The genus Dodecaseta was established by Mc Cammon and Stull (1978) to include Dodecaseta oraria, a species from Southern California. These authors considered that D. oraria differed from the genus Notodasus by presenting the first thoracic chaetiger biramous and capillary chaetae in the first abdominal segments. In the original description of Notodasus, Fauchald (1972) described the genus with the first chaetiger being uniramous. García-Garza et al. (2009) reviewed the Notodasus genus based on the examination of type material, and they observed that the holotype N. magnus (type species of the genus) has the first chaetiger biramous, not uniramous as originally described.

The holotype of D. oraria is a small specimen of 12 mm long and 0.8 mm wide (LACM-AHF POLY 1248). McCammon and Stull (1978) included 12 specimens in the original description, but they did not include variation in body size of these specimens. Based on this discrepancy in the description (and other factors) we believe that the genus Dodecaseta should be synonymized with the genus Notodasus.

Blake (2000) had previously felt that Dodecaseta should be synonymized with Notomastus since the only known species form the Southern California Bight varied from Notomastus only in that it has notochaetae in the first abdominal chaetiger, and the presence of abdominal capillaries is not a considered generic character of capitellids.

Green (2002) expands the genus Dodecaseta, in order to describe two new species from the Andaman Sea (D. fauchaldi and D. eibyejacobseni) including the following characters, 12 and 13 chaetigers with capillary chaetae, with the last one or two transitional in appearance with expanded neuropodial lobes, and protruded lateral organs. However, the ammended diagnosis proposed by Green for Dodecaseta agrees with the diagnosis of the genus Notodasus Fauchald, 1972. Consequently, we believe that D. fauchaldi and D. eibyejacobseni should also be reassigned to the genus Notodasus.

Notodasus oraria (McCammon & Stull, 1978), comb. n.

Figure 1

Dodecaseta oraria Mc Cammon & Stull, 1978: 41–43, figs 1–3.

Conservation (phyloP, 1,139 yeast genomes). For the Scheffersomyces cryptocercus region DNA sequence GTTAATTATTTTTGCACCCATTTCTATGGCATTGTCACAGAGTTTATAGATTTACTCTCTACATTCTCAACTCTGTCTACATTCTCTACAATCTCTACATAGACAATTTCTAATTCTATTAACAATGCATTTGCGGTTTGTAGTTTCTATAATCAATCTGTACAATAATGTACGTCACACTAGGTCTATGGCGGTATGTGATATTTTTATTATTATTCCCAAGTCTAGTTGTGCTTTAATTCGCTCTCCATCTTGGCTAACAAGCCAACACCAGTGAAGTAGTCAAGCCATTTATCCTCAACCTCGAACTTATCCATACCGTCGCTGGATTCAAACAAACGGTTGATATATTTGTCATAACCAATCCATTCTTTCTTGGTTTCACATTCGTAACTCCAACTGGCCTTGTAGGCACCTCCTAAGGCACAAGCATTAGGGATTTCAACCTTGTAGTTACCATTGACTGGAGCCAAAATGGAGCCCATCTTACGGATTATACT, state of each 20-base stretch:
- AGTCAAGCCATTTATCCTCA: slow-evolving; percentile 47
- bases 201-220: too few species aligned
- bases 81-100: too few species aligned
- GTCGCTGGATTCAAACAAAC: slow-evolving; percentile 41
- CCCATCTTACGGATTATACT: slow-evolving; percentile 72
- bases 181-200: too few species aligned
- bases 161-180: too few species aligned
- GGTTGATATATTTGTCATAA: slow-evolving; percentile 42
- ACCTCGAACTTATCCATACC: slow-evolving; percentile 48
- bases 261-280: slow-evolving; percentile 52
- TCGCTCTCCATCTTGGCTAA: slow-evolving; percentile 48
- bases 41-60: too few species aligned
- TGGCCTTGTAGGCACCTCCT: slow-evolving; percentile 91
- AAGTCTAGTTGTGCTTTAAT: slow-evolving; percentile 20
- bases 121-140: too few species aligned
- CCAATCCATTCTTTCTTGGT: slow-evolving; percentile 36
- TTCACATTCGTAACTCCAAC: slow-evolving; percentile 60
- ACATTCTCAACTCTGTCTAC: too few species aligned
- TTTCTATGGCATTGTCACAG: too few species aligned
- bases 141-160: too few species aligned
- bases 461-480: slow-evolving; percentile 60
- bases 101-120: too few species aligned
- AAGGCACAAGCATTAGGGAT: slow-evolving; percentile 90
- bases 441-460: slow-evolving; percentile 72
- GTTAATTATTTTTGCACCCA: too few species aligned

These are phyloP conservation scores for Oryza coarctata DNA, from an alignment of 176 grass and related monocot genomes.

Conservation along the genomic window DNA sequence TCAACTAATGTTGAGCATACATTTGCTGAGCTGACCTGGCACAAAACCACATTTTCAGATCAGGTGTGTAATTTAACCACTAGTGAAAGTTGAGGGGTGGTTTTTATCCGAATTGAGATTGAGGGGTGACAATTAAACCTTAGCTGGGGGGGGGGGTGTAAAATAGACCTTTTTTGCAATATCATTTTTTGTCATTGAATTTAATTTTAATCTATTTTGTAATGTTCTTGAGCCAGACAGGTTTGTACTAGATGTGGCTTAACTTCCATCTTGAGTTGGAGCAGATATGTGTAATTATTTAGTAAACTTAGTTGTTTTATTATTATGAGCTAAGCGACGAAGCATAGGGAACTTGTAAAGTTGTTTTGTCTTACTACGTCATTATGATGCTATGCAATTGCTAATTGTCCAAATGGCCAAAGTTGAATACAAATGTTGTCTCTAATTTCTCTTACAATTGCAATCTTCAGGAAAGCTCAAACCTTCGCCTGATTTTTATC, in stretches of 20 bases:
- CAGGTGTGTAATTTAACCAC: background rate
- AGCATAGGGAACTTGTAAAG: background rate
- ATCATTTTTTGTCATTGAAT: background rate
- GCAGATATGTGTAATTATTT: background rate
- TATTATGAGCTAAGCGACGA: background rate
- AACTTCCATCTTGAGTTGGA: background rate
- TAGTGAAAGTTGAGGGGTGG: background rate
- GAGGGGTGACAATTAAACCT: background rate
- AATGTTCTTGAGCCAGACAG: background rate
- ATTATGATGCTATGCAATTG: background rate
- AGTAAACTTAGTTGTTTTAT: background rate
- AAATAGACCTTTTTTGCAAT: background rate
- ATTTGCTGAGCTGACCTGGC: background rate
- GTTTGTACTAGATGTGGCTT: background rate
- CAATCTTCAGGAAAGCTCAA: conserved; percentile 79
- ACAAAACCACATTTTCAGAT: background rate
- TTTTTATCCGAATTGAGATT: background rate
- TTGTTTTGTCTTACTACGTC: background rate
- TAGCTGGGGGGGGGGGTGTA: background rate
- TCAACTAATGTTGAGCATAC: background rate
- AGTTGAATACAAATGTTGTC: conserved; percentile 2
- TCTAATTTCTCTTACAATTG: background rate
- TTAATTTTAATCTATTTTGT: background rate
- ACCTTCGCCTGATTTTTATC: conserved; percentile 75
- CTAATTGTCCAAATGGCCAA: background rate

Notodasus kristiani García-Garza et al., 2009: 809–823, figs 5A–D, 8E; García-Garza and de León-González 2011: 17–52; Magalhães and Bailey-Brock 2012: 33, figs 24a–d, 25c–d.

Material examined

Type material Dodecaseta oraria Holotype (LACM-AHF POLY 1248); Paratype (LACM-AHF POLY 1250), Palos Verdes Península, California, USA, 30–180 m; Notodasus kristiani Holotype (UANL 6515), Varadero beach, Guaymas, Sonora, Mexico [27°54'04.3"N, 110°52'07.7"W], 1 m, July 01 2005, 20 Paratypes (UANL 6517), 2 Paratypes (LACM-AHF POLY 2213), 1 Paratype (MNNH 1508), 1 Paratype (ZMH POL), Varadero beach, Guaymas, Sonora, [27°54'04.3"N, 110°52'07.7"W], 1 m, July 01 2005, coll. J.A. de León-González (JALG) and M.E. García-Garza (MEG-G).

Additional material examined

Notodasus kristiani, two specimens (ECOSUR), Municipal beach, Los Angeles Bay, Baja California, Mexico [28°56'32.3"N, 113°33'57.2"W] 1 m, May 24 1986, coll. P. Sánchez and E. Espinosa. One specimen (UANL 6515), Estero Rancho Nuevo, Santa Marina Bay, Baja California Sur, [24°19'15"N, 111°25'05"W] 3 m, June 21 1998, coll. JALG.

Figure 1. 

Holotypes of Dodecaseta oraria McCammon & Stull (A–D), and Notodasus kristiani (García-Garza et al., 2009) (E–G). A anterior end, lateral view B chaetiger 12-16, dorsolateral view C chaetigers 36-46, ventral view D neurohook from chaetiger 88, lateral view E anterior end, lateral view F chaetigers 9-17, dorsal view G chaetigers 19-27. Methyl green stain A–C, E–G. Scale bars: A, B, C, E, F, G = 1 mm, D = 15µm.